As NEC Display Solutions Europe aviation business development manager EMEA Richard Wilks observes: “Data from more disparate systems is now being connected over IP”, with collaboration and data-sharing between departments “driving efficiency and adaptability”. As might be expected at this early stage of the transition, the results of this increased integration are manifesting themselves in different ways.

“Announcements are being co-ordinated with the visual display systems, [although at present] these systems are usually separate technology platforms,” says QSC director of installed systems product management TJ Adams. “We believe the future is creating flexible data-driven platforms with robust API interfaces that can easily integrate but do not necessarily need to be the same platform.”

Deeper software integration is the name of the game, and in this regard QSC continues to make an impact with its Q-Sys scalable audio solution – a good fit for transport applications thanks to its “extensive scripting control and software layer integration with third-party systems such as FIDS/MUFIDS, AODB and other automation drivers of our automatic message playback features”.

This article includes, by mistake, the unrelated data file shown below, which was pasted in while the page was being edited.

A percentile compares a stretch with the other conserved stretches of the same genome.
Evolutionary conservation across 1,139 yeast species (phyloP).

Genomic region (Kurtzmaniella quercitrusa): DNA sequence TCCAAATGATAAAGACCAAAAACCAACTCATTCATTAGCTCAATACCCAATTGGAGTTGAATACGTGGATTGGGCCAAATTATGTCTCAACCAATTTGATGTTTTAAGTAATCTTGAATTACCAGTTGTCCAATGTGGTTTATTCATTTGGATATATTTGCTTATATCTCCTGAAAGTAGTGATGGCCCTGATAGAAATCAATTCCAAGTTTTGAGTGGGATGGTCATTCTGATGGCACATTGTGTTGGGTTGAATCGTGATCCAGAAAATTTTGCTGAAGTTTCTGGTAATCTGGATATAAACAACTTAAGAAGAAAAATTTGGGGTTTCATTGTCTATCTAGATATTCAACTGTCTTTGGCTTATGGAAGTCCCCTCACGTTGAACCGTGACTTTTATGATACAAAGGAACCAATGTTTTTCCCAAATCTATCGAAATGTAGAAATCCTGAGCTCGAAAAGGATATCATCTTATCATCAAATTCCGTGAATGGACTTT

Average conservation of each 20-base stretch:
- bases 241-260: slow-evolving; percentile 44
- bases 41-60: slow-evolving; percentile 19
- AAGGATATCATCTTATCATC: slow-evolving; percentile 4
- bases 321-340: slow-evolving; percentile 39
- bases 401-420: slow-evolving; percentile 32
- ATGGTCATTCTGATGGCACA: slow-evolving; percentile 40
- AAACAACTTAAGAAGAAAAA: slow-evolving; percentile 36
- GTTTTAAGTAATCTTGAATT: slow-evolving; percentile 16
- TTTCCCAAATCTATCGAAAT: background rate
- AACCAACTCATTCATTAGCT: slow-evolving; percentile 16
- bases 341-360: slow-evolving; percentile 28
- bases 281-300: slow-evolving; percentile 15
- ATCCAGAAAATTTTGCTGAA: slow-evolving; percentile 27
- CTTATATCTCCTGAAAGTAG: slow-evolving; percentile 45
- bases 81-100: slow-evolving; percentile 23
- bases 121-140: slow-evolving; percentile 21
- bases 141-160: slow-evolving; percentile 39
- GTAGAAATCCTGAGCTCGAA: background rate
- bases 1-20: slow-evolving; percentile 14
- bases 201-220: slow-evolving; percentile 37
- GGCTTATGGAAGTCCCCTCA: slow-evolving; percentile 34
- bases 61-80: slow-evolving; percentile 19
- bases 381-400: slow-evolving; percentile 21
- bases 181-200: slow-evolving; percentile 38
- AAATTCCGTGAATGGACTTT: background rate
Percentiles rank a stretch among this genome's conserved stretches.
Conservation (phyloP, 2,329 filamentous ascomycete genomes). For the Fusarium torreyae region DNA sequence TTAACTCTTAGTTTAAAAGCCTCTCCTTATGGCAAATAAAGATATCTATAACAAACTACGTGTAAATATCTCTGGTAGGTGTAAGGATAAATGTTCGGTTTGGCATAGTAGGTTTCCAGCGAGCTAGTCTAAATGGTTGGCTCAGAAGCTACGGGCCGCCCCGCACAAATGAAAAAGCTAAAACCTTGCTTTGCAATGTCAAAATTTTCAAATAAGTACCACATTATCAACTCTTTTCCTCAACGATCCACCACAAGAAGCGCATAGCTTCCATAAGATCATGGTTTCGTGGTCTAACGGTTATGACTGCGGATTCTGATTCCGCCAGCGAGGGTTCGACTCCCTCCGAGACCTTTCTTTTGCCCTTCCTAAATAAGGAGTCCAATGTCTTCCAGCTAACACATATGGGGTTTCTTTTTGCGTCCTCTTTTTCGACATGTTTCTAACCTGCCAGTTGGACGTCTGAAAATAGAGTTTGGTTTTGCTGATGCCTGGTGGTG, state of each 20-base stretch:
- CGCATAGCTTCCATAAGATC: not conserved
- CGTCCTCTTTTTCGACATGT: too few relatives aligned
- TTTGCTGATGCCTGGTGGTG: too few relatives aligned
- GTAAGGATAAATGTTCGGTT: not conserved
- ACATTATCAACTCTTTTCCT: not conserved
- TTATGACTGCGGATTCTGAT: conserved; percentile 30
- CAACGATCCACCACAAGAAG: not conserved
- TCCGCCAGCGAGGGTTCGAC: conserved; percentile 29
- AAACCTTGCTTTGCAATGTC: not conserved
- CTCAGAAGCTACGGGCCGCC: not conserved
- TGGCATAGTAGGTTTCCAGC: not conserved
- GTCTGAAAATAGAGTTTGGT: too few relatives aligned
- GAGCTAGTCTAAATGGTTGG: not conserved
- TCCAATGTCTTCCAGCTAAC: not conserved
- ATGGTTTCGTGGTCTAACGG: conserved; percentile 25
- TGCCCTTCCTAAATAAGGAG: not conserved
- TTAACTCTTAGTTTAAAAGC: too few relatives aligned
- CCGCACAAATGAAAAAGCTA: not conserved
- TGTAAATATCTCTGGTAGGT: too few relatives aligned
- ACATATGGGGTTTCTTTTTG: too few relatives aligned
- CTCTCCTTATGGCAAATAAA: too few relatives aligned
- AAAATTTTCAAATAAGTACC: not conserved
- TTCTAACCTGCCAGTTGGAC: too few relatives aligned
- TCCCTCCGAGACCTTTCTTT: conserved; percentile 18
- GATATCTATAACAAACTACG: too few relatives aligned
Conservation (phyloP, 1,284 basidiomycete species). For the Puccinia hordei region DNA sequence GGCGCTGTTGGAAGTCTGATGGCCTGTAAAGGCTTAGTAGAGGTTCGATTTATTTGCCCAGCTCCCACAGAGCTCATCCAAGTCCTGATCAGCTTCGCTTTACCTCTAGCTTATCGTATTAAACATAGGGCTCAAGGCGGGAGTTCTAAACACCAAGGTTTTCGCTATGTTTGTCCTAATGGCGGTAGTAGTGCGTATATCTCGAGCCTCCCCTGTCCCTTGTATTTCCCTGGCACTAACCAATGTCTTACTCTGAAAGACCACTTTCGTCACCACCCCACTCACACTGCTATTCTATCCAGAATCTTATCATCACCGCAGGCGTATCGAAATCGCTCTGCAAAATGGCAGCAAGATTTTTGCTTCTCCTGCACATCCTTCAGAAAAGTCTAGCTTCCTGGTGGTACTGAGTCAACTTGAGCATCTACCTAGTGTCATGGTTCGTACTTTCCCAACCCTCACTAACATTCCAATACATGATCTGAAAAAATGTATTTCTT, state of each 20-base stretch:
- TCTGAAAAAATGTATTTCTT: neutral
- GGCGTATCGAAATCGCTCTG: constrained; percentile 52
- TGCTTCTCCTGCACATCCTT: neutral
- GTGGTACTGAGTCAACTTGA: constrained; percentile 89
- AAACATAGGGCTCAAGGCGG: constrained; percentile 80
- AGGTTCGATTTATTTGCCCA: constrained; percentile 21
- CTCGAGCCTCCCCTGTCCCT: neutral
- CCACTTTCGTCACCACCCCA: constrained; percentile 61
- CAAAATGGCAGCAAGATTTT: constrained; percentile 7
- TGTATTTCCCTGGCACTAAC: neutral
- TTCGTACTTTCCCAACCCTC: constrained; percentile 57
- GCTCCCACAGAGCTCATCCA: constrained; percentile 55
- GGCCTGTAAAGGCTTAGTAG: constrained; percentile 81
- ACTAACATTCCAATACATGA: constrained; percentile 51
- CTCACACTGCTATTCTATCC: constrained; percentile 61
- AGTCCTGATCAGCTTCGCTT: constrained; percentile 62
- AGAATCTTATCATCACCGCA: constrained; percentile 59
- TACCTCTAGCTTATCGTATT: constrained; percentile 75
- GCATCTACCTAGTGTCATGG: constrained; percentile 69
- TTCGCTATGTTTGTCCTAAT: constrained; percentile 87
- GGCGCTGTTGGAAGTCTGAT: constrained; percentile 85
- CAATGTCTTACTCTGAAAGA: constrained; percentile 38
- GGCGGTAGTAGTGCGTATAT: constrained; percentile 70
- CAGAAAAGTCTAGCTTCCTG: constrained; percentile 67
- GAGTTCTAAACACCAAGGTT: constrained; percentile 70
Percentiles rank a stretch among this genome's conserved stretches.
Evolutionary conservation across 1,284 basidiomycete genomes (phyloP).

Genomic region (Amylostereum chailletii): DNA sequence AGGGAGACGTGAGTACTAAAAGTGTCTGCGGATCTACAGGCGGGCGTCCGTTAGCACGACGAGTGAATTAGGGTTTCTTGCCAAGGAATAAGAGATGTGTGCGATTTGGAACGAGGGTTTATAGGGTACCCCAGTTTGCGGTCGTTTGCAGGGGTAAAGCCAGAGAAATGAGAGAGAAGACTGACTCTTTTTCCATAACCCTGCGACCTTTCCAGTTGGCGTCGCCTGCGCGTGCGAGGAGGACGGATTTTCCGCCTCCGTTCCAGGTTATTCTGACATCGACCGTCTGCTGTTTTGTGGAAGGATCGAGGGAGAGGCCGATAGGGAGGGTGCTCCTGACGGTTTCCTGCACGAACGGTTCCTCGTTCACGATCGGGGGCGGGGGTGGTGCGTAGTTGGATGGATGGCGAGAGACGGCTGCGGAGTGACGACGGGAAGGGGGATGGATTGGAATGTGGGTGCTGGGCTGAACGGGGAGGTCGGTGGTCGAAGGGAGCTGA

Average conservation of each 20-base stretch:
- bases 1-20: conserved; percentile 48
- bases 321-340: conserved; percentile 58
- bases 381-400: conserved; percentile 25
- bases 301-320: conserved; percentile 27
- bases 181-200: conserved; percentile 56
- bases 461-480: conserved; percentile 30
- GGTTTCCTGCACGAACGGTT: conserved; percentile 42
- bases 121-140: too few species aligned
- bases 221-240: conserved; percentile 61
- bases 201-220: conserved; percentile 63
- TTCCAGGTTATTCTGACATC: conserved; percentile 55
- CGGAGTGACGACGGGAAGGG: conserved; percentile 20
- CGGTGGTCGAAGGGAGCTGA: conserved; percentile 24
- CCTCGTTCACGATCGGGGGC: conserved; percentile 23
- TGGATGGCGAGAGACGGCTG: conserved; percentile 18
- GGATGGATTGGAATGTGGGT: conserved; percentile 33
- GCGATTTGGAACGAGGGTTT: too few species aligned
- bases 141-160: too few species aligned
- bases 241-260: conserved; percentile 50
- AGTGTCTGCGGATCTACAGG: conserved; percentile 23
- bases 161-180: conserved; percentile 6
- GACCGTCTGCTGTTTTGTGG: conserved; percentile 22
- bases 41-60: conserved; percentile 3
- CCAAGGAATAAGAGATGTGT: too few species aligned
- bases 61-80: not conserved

Harman is another manufacturer from an audio background to be exploring the opportunities presented by combined messaging techniques. Geared towards airports, transit stations and other public spaces, the IDX system is an audio and visual information delivery solution. Powered by ECLIPSX software and utilising a standard database server for straightforward information management, IDX supports a multilingual message library and features logging of captured events for auditing and live playback.

While important passenger information might be the primary driver of greater integration, it also has implications for the delivery of advertising and entertainment as part of what Gambino terms a “richer customer experience”. In this context, he is able to point to the Barix Audio Signage Solution, which is designed “to bring voice to the screen”.